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United Kingdom 2002
Directed by
Michael Winterbottom
115 minutes
Rated MA

Reviewed by
Ruth Williams
2.5 stars

24 Hour Party People

Synopsis: In Manchester in the late 1970s, a little known band by the name of the Sex Pistols performed to a small audience. One of the members of that audience was a Granada TV presenter, Tony Wilson (Steve Coogan). This event became the catalyst for Wilson to start up his own record company. It seemed like a good idea at the time; to create a music scene that was independent of the two big companies releasing records out of London who, Tony assures us, were decidedly stuck in the past. The film follows his memory of what occurred and the role he played.

24 Hour Party People is not the kind of film that I would usually choose to see, which in the end became the reason I thought I should check it out. Before entering the cinema, I noticed that the majority of the people lined up waiting for the cinema to open, were young men. Hmmm, a little out of my demographic, but maybe even more of a reason to attend. Question; what are young men watching these days? I felt like someone who was there under false pretences, more interested in the audience than the film itself.

The world presented in Winterbottom’s film is most definitely important and applicable to a certain time in one’s life. In this game, Tony Wilson seems an odd player, especially when everyone around him is more or less out of control. His Cambridge education should have alienated him from his more streetwise peers yet his genuine love of the performers and their music overcame his estrangement.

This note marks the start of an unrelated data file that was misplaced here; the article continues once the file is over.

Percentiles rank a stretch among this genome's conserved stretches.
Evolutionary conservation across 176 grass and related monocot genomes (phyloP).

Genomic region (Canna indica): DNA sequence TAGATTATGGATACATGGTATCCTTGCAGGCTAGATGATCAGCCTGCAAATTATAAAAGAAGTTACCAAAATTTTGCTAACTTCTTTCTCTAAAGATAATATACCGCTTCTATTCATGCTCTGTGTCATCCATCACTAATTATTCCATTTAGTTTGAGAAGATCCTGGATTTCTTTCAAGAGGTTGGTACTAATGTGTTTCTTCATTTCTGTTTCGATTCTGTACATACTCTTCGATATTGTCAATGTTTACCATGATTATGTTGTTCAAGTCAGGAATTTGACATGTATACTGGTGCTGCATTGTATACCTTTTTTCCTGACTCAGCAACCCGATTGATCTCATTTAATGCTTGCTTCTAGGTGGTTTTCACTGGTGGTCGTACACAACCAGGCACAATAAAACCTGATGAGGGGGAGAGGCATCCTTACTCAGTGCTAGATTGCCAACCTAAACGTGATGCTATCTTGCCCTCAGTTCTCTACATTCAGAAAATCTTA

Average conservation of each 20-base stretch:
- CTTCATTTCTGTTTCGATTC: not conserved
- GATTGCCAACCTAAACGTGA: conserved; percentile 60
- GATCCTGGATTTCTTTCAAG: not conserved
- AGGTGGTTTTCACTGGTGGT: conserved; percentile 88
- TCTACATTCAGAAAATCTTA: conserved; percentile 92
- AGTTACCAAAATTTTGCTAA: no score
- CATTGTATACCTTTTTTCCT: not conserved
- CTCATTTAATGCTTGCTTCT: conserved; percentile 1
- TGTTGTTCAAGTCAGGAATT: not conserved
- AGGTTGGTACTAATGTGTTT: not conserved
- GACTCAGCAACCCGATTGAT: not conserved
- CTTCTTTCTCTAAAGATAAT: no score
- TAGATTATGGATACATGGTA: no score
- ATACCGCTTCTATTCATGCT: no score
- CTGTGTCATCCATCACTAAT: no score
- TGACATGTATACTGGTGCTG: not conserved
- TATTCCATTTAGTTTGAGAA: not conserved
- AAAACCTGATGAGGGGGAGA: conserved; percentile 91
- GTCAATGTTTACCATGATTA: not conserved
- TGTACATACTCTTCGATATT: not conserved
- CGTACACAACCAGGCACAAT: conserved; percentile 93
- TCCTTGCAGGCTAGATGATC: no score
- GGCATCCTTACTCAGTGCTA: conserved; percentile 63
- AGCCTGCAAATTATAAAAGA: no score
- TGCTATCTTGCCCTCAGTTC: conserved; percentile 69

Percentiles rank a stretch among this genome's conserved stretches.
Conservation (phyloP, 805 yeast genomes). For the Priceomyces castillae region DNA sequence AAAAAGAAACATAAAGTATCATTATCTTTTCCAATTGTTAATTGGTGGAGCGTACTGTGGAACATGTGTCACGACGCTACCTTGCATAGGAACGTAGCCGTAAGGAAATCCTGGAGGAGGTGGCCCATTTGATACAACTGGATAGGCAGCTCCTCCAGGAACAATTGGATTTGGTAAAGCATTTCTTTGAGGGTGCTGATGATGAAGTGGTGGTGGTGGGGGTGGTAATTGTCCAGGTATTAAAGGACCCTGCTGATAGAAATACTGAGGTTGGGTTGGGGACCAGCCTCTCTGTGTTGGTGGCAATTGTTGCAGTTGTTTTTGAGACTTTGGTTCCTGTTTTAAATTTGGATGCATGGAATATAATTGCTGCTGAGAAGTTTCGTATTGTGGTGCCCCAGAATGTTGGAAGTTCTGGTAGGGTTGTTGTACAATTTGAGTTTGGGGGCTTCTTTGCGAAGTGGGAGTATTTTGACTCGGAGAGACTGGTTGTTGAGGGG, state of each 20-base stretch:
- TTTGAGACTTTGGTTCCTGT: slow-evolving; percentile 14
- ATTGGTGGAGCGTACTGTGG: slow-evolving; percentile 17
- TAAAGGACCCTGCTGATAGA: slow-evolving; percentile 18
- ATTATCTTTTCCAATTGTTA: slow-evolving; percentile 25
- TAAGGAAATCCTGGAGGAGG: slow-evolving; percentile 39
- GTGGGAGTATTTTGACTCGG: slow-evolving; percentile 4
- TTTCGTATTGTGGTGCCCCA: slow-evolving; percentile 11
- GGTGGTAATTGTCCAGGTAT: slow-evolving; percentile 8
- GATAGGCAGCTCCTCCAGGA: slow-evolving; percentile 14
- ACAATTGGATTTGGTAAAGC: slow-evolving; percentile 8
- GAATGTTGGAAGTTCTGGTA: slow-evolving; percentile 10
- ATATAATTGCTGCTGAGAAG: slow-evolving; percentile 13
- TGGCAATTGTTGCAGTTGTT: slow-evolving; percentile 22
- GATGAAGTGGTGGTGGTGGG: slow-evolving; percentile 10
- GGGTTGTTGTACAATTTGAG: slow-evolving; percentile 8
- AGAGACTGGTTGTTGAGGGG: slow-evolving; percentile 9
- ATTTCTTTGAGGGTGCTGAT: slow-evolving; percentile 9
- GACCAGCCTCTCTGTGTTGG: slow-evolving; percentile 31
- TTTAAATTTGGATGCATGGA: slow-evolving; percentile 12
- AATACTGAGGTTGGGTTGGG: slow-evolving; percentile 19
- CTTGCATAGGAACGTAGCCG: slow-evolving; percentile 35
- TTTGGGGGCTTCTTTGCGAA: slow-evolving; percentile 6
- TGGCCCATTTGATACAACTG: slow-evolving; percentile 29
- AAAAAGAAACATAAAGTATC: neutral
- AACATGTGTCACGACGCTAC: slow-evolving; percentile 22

Robby Müller, the favoured cinematographer of the likes of Lars von Trier, Jim Jarmusch and Wim Wenders, shot the film on digital video. Here he has the perfect opportunity to play with the medium, especially being able to shoot "handheld". This gives the film a documentary feel, providing entry to Manchester in the late '70s through to the '80s through Wilson’s eyes. The music is raw and angry, with a mix of aggression and protest that evolved from punk through to rave and then house. If we are to go by the potted history of the region dutifully included by Wilson and Winterbottom, it is no wonder these young men were feeling disgruntled. Although the response was more escapist than it might have been a generation earlier. The suicide of the 23-year-old Ian Curtis, (Sean Harris) on the eve of Joy Division's first American tour, indicates that there were deeper issues than just being successful.

It is impressive the way Tony Wilson and his friends created their own buzz and the use of the Wilson character as a guide through these party days means the film is accessible to a wider audience than those who have a connection to the music and the times. Wilson is funny as well as being deliciously opinionated. And for the filmgoer, it’s probably not a bad contrast to all the films dealing with emotional catharsis that have been doing the rounds lately. In the spirit of these 24 hour party people, if you can’t decide if you should try for a better life, you can always party!




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